No going back on Border guarantee in Brexit negotiations, Tánaiste says
Labour leader claims legal basis for agreement running into sand
Tánaiste and Minister for Foreign Affairs Simon Coveney: said the Government wanted to ensure there was “no pullback” from commitments on the Border. Photograph: Virginia Mayo/EPA
There can be no reversal of the December political guarantees on the Border in the Brexit negotiations, Tánaiste and Minister for Foreign Affairs Simon Coveney has said.
“To be very clear, the negotiations which were concluded before Christmas are very clear on the issue of the Border and many other areas,” he said.
“We want to ensure there is no pullback from those commitments in the broader negotiations as they move ahead.”
“That fudge has been subject to backpedalling by many elements within the British government since it was announced,” Mr Howlin said.
“At the time, the Taoiseach described the commitment as politically bulletproof, rock solid and cast iron,” he added.
The December agreement stipulated in the event there was no agreement between the UK and the European Union, the British would propose solutions to the problem of keeping the status quo on the Border.
If these were not agreed, the British said, then the UK would “maintain full alignment with those rules of the internal market and the customs union which, now or in the future, support North-South co-operation, the all-island economy and the protection of the 1998 economy”.
The Irish Times reported on Thursday the Government fears patience with the UK is running out in EU capitals and expects difficulties in translating the December guarantees into a legally binding agreement in talks over the coming weeks.
Mr Coveney said he had spoken on Wednesday at a conference in Louth on cross-Border business and Brexit, which was jointly hosted by the Newry and Dundalk chambers of commerce and was attended by 300 people.
“They need certainty on a fallback position, or a floor below which we will not fall in terms of Border questions and the future and the context of Brexit,” he added.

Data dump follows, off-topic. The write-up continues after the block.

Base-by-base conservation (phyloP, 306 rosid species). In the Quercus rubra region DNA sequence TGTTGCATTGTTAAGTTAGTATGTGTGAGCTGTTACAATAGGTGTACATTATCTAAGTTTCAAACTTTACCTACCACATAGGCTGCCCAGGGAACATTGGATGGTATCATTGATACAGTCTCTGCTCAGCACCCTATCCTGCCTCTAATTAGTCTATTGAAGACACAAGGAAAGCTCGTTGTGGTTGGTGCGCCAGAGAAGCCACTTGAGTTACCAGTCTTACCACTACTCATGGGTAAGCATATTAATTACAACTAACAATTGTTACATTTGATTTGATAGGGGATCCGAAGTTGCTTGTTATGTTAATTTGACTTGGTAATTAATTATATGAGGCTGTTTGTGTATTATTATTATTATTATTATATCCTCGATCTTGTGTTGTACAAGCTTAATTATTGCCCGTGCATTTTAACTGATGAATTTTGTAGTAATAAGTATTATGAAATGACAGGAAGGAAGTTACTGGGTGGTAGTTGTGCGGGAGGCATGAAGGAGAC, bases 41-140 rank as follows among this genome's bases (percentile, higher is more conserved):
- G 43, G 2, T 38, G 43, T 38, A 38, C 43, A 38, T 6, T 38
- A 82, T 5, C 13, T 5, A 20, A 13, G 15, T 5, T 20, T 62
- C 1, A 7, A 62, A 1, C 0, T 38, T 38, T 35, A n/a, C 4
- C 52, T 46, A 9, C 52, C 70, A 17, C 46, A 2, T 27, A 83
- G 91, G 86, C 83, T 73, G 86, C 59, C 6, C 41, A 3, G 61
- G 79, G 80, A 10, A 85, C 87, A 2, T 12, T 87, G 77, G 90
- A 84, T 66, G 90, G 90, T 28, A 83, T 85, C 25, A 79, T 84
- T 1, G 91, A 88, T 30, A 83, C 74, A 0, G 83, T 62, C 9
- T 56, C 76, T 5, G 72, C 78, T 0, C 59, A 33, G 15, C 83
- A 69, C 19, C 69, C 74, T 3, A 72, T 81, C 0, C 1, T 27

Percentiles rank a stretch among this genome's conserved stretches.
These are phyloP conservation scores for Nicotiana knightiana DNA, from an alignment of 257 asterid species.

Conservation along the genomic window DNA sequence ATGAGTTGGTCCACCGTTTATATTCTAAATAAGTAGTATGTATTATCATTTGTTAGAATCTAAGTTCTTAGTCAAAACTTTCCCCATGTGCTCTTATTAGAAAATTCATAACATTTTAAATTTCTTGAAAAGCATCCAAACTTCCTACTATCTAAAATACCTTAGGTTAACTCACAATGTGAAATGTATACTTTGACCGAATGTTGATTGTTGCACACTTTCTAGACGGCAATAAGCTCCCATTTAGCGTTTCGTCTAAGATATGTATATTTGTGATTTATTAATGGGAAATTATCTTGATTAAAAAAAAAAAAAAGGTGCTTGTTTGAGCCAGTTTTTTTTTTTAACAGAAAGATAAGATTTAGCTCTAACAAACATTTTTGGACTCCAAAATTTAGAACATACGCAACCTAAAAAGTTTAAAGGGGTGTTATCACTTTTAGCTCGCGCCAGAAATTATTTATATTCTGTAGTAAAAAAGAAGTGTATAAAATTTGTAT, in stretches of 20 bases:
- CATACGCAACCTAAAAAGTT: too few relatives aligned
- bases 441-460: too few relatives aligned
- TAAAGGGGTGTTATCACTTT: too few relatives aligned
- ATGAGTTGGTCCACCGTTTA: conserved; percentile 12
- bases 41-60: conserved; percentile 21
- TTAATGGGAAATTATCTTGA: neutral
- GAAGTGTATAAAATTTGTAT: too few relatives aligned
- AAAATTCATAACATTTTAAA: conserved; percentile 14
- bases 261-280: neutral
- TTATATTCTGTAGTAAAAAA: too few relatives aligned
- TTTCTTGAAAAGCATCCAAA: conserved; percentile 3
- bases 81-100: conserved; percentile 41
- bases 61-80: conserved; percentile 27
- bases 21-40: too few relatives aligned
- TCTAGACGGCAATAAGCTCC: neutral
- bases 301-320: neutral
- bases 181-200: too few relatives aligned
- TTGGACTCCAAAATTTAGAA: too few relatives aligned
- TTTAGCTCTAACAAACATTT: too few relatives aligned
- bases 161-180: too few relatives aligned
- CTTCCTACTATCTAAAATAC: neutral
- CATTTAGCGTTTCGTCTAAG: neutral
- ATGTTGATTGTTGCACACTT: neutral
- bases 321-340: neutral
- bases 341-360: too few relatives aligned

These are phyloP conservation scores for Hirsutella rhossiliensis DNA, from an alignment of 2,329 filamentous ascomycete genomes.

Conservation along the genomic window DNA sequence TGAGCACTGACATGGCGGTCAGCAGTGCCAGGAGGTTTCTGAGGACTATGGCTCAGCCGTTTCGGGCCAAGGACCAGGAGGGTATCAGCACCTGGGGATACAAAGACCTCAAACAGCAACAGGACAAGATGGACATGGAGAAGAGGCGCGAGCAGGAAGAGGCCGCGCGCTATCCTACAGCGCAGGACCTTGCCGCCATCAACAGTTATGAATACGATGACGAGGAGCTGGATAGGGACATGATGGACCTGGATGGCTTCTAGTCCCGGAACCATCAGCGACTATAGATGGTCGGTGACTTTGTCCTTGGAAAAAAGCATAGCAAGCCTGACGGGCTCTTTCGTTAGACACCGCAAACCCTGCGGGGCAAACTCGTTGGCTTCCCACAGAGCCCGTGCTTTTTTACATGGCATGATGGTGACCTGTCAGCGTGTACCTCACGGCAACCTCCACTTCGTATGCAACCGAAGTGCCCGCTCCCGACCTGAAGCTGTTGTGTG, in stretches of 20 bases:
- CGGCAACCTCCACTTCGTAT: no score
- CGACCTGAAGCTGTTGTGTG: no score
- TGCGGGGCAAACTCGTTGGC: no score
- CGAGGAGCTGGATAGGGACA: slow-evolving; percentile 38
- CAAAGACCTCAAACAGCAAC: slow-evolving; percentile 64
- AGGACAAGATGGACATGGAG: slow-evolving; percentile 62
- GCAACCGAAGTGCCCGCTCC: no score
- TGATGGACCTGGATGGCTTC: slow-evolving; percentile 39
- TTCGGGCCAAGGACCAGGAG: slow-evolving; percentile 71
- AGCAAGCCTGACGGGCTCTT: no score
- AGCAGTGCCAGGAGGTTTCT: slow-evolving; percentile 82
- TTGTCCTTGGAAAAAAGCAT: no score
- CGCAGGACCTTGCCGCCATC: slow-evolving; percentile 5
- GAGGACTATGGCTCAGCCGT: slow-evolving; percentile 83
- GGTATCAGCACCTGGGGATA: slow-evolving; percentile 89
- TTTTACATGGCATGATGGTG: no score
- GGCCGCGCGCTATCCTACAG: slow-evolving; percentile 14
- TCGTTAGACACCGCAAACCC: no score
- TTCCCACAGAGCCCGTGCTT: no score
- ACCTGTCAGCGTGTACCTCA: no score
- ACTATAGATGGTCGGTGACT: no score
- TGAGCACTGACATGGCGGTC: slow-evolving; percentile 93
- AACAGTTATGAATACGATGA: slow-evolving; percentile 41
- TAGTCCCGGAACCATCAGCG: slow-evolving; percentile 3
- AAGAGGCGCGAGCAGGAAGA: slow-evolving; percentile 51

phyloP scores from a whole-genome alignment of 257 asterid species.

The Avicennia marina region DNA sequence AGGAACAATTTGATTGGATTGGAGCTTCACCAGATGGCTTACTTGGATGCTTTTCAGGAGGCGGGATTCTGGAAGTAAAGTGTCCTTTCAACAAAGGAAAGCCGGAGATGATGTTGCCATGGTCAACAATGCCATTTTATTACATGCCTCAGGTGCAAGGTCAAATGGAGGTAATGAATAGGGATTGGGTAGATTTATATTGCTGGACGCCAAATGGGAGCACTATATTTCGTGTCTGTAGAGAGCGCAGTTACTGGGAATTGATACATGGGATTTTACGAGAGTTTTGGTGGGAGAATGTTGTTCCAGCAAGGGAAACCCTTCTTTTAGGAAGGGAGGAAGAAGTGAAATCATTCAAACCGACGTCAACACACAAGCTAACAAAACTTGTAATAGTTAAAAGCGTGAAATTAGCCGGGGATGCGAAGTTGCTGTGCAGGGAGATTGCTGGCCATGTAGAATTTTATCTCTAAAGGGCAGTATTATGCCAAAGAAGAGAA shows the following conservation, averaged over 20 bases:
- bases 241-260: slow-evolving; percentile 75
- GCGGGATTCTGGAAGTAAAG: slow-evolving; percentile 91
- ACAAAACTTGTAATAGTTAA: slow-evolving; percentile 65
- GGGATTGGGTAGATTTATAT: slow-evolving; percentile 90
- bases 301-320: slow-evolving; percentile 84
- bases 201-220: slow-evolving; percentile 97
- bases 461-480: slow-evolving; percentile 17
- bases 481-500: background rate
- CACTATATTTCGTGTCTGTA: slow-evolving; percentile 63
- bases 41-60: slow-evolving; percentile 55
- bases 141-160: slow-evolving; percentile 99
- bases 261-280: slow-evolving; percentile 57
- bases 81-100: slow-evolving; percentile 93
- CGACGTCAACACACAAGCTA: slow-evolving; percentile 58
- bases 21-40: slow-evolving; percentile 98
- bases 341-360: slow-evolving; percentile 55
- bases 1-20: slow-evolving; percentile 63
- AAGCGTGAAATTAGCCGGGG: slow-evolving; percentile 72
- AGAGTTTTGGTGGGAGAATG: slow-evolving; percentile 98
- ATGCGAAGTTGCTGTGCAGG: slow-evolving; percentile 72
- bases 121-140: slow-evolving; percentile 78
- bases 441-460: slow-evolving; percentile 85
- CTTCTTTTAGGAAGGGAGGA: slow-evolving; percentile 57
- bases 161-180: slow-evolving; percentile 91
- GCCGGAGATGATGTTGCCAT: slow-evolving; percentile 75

“We have that floor and that fallback position; it was negotiated before Christmas.”
Mr Coveney said he hoped it would not have to be used and that issues could be resolved with a broad trade agreement.
But it was difficult to see how using it could be avoided if the British government was determined to pursue a strategy resulting in the UK leaving the single market and the customs unions in an absolute way, he added.
He said there would be ongoing discussions with the British government on the issue.
Mr Howlin said efforts by the British government to put a legally binding framework in place were, as an Irish official had put it, irreconcilable with the stated British position.
“In the past week, the UK has clearly said it will be leaving the customs union but that it wants a new customs arrangement,” he added.
If, in the coming weeks, the UK did not set out details of its preferred deep and special partnership it had spoken of, he understood the EU would proceed to a Canada-style trade deal, said Mr Howlin.
“In such a scenario, we are looking at a hard border on the island of Ireland, ” he added.
He claimed it had been difficult to find out exactly what Ireland was looking to achieve in phase two of the negotiations.
He was sure, he said, the Tánaiste would agree now was the time for specifics and clarity.
Mr Coveney said it was important to understand the process.
“We are moving from a political commitment that was made before Christmas to a legal document that will be a draft withdrawal agreement,” he added.
He said the EU was looking to draft this before the end of the month.
The discussions were focusing on ensuring the political commitments made by Britain, in the context of citizens’ rights, financial contributions and the Irish issues, would be part of a draft legal document on which both sides could agree.
“I do not think we can draw any conclusions about how this will look until we have clarity on what the British government is seeking,” said Mr Coveney.
He said the EU had made it clear it would be finalising its negotiating guidelines by the end of March and that those could be altered, amended and changed up to that point.